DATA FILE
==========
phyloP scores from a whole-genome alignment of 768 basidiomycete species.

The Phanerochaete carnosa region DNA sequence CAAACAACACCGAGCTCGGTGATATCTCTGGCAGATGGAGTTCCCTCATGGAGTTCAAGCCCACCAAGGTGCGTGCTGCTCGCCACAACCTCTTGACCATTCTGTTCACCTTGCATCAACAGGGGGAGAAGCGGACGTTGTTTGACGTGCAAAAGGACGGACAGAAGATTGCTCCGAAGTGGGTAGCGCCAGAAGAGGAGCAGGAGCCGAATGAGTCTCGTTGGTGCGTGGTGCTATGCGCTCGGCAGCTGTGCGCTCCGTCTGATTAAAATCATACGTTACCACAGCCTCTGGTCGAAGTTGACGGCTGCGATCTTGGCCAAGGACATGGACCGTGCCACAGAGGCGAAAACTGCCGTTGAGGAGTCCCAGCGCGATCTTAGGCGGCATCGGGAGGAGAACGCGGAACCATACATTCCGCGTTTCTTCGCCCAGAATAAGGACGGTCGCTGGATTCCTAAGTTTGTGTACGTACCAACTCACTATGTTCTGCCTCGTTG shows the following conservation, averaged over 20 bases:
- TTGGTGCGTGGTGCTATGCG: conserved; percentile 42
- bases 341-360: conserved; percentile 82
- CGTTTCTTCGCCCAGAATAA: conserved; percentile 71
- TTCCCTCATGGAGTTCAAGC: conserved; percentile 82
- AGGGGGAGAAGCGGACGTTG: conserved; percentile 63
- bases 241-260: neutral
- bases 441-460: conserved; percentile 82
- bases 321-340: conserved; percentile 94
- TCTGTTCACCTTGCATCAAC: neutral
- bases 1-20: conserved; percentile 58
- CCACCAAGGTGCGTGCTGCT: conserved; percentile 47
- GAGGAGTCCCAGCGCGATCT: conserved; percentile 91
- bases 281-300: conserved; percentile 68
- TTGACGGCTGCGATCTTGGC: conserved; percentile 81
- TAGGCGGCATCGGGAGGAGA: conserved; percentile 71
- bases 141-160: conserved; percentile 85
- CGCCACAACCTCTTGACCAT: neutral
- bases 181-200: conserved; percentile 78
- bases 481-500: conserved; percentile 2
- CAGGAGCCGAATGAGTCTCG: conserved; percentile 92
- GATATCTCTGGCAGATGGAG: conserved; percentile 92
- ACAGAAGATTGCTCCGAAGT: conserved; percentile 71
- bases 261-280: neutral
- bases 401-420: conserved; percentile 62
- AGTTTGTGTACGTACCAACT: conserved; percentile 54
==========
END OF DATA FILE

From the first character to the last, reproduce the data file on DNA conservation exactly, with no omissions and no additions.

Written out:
phyloP scores from a whole-genome alignment of 768 basidiomycete species.

The Phanerochaete carnosa region DNA sequence CAAACAACACCGAGCTCGGTGATATCTCTGGCAGATGGAGTTCCCTCATGGAGTTCAAGCCCACCAAGGTGCGTGCTGCTCGCCACAACCTCTTGACCATTCTGTTCACCTTGCATCAACAGGGGGAGAAGCGGACGTTGTTTGACGTGCAAAAGGACGGACAGAAGATTGCTCCGAAGTGGGTAGCGCCAGAAGAGGAGCAGGAGCCGAATGAGTCTCGTTGGTGCGTGGTGCTATGCGCTCGGCAGCTGTGCGCTCCGTCTGATTAAAATCATACGTTACCACAGCCTCTGGTCGAAGTTGACGGCTGCGATCTTGGCCAAGGACATGGACCGTGCCACAGAGGCGAAAACTGCCGTTGAGGAGTCCCAGCGCGATCTTAGGCGGCATCGGGAGGAGAACGCGGAACCATACATTCCGCGTTTCTTCGCCCAGAATAAGGACGGTCGCTGGATTCCTAAGTTTGTGTACGTACCAACTCACTATGTTCTGCCTCGTTG shows the following conservation, averaged over 20 bases:
- TTGGTGCGTGGTGCTATGCG: conserved; percentile 42
- bases 341-360: conserved; percentile 82
- CGTTTCTTCGCCCAGAATAA: conserved; percentile 71
- TTCCCTCATGGAGTTCAAGC: conserved; percentile 82
- AGGGGGAGAAGCGGACGTTG: conserved; percentile 63
- bases 241-260: neutral
- bases 441-460: conserved; percentile 82
- bases 321-340: conserved; percentile 94
- TCTGTTCACCTTGCATCAAC: neutral
- bases 1-20: conserved; percentile 58
- CCACCAAGGTGCGTGCTGCT: conserved; percentile 47
- GAGGAGTCCCAGCGCGATCT: conserved; percentile 91
- bases 281-300: conserved; percentile 68
- TTGACGGCTGCGATCTTGGC: conserved; percentile 81
- TAGGCGGCATCGGGAGGAGA: conserved; percentile 71
- bases 141-160: conserved; percentile 85
- CGCCACAACCTCTTGACCAT: neutral
- bases 181-200: conserved; percentile 78
- bases 481-500: conserved; percentile 2
- CAGGAGCCGAATGAGTCTCG: conserved; percentile 92
- GATATCTCTGGCAGATGGAG: conserved; percentile 92
- ACAGAAGATTGCTCCGAAGT: conserved; percentile 71
- bases 261-280: neutral
- bases 401-420: conserved; percentile 62
- AGTTTGTGTACGTACCAACT: conserved; percentile 54